Skywatchers get an early treat for the new year as they do not have to wait for long for the first meteor shower of 2015 to take place.

The celestial display will be prominent this weekend with astronomers expecting it to be most visible between Saturday night and early Sunday morning.

The Quadrantid meteor shower is often the first meteor display of the year because it peaks during early January. For this year, the space event is forecast to peak on Saturday at 9 p.m. EST with the shower anticipated to produce up to 100 meteors per hour.

Skygazers in the Northern Hemisphere will get the best views between midnight and dawn on weekend when the moon will be lower in the sky.

Quadrantids are among the best annual meteor showers and are known for their fireball meteors characterized by more intense color and light explosions that last longer than ordinary meteor streaks.

Viewing the meteor display this year, however, can be challenging because the views of the celestial fireworks will be dampened by the brightness of the nearly full moon. Experts advise skywatchers to observe the event from a position where the moon is blocked.

Meteorologist Nick Wiltgen likewise pointed out that the weather may also be a problem as clouds obstruct the views of the meteor display particularly in the eastern United States. Those in the southwest, though, have more chances of seeing clear skies during the duration of the event.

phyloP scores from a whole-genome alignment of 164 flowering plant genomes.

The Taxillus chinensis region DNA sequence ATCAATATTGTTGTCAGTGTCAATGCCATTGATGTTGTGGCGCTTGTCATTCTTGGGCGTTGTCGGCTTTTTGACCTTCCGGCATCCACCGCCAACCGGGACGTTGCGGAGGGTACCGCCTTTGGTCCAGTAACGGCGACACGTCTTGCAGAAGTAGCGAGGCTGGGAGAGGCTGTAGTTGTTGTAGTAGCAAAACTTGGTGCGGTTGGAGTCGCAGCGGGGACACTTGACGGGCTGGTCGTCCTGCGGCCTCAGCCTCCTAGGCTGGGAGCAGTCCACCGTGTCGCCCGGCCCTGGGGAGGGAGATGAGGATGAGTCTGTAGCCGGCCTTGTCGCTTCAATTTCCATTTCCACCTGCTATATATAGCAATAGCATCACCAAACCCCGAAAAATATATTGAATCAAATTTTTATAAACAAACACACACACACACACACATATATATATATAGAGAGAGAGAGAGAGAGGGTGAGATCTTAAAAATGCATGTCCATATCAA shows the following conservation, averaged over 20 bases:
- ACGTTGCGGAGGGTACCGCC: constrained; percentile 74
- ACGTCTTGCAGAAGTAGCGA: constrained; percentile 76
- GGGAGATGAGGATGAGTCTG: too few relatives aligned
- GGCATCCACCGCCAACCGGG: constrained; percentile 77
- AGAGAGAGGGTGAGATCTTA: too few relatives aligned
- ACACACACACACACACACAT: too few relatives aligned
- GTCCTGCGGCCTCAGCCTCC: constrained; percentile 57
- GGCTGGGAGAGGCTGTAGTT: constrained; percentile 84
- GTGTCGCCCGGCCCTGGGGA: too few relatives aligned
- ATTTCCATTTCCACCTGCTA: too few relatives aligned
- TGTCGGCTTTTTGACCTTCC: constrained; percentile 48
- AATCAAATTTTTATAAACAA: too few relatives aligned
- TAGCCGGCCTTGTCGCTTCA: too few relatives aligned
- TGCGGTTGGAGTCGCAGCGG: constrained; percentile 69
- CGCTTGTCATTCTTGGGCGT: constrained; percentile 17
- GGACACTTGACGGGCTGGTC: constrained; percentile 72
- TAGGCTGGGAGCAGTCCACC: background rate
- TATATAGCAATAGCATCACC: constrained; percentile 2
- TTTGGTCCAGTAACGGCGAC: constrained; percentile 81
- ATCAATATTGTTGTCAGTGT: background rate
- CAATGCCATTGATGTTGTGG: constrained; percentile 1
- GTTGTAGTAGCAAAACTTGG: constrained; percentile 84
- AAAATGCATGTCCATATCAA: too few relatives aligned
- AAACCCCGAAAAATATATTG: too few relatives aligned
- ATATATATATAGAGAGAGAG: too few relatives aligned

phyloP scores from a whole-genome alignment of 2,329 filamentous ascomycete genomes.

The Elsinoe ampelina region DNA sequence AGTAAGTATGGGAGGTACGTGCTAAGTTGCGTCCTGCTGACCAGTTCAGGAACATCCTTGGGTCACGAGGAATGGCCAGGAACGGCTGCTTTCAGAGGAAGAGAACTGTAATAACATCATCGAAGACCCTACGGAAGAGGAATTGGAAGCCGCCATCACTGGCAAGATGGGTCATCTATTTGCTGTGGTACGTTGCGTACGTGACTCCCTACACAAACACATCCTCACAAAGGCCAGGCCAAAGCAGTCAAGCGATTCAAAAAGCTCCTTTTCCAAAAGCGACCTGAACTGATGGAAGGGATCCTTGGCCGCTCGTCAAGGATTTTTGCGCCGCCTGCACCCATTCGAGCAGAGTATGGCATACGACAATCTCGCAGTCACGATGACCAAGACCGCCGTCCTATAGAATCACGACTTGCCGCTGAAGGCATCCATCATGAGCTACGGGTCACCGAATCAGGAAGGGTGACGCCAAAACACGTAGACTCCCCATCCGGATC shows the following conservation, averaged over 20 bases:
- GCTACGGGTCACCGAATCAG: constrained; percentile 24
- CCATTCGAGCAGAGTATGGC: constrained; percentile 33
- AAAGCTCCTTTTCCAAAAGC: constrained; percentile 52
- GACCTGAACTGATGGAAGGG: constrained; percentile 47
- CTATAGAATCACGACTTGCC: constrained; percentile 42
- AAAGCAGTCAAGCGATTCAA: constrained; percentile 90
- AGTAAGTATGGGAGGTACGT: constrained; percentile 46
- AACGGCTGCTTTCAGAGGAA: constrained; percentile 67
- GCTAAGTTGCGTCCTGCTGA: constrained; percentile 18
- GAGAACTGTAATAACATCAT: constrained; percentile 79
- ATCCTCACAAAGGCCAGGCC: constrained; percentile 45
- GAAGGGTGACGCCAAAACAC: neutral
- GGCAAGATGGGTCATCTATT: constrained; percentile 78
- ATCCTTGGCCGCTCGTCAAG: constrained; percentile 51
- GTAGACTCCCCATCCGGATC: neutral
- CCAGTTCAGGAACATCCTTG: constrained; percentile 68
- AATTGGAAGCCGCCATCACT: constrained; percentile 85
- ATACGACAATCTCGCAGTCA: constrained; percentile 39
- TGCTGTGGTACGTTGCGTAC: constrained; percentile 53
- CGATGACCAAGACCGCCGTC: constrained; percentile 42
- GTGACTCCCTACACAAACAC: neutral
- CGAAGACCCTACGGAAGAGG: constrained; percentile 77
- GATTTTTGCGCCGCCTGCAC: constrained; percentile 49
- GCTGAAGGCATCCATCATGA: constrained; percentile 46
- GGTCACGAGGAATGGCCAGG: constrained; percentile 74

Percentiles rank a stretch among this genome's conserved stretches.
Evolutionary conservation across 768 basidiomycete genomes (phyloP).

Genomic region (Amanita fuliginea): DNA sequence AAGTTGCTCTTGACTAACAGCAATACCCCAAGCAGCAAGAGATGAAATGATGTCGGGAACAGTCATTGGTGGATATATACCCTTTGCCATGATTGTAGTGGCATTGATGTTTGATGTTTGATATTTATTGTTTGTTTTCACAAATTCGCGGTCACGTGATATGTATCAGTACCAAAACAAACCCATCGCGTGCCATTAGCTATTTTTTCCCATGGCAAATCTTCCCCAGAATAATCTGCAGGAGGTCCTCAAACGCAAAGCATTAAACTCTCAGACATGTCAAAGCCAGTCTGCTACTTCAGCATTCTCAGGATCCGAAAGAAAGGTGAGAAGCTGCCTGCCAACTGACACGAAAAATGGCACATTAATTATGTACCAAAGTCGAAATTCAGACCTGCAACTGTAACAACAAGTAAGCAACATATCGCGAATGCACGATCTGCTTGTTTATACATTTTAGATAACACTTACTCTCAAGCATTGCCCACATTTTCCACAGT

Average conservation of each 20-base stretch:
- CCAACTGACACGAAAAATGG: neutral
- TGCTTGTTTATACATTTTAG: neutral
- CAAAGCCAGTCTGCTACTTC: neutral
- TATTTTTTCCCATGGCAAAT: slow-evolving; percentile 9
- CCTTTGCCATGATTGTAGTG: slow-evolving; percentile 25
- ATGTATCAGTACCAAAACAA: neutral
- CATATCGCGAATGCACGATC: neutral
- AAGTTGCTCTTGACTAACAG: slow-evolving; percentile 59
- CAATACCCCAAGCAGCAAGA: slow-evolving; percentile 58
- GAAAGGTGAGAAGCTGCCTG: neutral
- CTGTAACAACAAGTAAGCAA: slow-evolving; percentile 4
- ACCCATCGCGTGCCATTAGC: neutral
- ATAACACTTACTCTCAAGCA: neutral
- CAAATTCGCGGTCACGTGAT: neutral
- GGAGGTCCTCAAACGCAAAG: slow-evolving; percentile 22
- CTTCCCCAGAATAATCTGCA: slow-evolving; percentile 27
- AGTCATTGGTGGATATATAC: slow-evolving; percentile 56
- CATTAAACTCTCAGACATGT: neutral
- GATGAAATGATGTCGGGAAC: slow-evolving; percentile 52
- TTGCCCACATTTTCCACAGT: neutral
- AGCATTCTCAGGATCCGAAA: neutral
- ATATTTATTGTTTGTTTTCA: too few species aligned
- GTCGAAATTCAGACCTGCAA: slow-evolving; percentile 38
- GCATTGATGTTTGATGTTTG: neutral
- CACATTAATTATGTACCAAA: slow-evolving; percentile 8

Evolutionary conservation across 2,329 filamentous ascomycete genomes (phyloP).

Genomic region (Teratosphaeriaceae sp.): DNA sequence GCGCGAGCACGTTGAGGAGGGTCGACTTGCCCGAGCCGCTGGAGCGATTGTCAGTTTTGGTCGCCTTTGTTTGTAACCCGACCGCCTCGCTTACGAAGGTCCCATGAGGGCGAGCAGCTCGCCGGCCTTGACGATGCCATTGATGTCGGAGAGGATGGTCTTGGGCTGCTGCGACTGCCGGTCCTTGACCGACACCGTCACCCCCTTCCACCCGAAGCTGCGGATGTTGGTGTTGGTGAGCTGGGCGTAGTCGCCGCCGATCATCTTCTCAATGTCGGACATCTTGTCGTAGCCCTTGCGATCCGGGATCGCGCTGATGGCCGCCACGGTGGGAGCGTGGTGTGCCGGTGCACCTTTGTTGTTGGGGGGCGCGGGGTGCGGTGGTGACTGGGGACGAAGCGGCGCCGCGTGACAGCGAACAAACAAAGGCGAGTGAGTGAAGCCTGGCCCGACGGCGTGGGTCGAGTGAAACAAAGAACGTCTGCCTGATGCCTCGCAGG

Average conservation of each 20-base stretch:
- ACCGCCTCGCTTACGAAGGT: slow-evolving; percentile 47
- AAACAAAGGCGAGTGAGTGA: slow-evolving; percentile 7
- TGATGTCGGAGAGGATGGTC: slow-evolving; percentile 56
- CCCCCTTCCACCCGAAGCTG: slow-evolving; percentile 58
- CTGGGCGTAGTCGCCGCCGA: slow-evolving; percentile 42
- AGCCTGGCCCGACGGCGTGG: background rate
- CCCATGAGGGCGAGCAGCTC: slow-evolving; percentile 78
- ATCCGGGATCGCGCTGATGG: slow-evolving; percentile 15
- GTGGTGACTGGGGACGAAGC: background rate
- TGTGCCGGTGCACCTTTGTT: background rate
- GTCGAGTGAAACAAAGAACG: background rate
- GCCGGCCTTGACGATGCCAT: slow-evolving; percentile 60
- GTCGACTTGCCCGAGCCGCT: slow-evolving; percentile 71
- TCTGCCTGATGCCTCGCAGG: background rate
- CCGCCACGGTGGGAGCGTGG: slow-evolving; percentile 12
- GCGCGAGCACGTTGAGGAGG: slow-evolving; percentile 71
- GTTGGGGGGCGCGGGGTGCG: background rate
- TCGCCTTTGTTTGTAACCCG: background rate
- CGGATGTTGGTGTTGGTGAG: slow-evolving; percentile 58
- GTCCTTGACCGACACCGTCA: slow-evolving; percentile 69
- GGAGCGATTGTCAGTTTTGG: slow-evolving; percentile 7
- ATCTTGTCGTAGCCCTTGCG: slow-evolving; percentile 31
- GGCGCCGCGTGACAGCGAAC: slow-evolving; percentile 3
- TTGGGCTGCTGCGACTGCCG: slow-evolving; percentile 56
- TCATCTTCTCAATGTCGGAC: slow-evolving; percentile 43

Most meteor showers originate from comets, but the Quadrantids are the remnants of asteroid 2003 EH1. The asteroid, which was discovered by the Lowell Observatory Near-Earth Object Search (LONEOS) in March 2003, is believed to be either a dead comet or a new object that astronomers call a rock comet.

Compared with other meteor showers, such as the the Perseid and Geminid showers, the Quadrantids also only peak for only a few hours, so skygazers who miss the peak won't likely see many meteors in the sky.

"The reason the peak is so short is due to the shower's thin stream of particles and the fact that the Earth crosses the stream at a perpendicular angle," the National Aeronautics and Space Administration (NASA) explained.

Still, those who miss the show in person can still view it on the computer as the Slooh Space Camera will have a live broadcast of the event online.

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